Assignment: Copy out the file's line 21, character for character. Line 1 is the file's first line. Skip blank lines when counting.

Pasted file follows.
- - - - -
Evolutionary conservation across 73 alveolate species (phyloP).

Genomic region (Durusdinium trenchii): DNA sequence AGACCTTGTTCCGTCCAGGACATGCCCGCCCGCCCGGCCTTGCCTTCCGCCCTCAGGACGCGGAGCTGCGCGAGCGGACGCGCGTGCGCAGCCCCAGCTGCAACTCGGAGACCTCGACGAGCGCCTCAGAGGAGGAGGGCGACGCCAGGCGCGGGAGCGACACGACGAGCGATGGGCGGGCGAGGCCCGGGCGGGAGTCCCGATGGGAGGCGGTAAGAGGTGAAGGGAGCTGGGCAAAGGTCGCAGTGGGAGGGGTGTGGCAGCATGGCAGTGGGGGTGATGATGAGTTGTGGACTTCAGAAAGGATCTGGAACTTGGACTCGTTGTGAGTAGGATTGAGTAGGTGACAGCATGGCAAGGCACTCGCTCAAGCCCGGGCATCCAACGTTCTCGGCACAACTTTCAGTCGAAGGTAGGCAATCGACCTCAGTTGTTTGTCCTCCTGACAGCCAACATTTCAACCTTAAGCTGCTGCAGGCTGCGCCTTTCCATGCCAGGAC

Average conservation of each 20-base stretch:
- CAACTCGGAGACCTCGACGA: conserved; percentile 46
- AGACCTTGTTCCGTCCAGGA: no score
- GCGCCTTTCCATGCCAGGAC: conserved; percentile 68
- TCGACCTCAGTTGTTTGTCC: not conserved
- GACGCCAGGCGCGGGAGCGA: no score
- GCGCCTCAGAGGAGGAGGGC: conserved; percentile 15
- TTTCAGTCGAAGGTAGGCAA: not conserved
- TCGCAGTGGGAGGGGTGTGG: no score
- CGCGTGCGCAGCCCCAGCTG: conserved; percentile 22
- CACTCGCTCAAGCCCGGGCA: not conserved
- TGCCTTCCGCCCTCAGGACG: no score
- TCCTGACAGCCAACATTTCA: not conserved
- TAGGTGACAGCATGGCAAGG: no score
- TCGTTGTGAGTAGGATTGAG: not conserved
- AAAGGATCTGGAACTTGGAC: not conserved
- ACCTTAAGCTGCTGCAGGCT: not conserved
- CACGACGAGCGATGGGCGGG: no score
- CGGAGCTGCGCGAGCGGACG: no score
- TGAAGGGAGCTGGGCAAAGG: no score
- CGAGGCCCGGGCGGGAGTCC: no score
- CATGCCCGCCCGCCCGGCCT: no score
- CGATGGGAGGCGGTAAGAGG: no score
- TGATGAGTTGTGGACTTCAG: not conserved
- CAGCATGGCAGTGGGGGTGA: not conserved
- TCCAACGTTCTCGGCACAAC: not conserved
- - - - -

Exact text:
- CGGAGCTGCGCGAGCGGACG: no score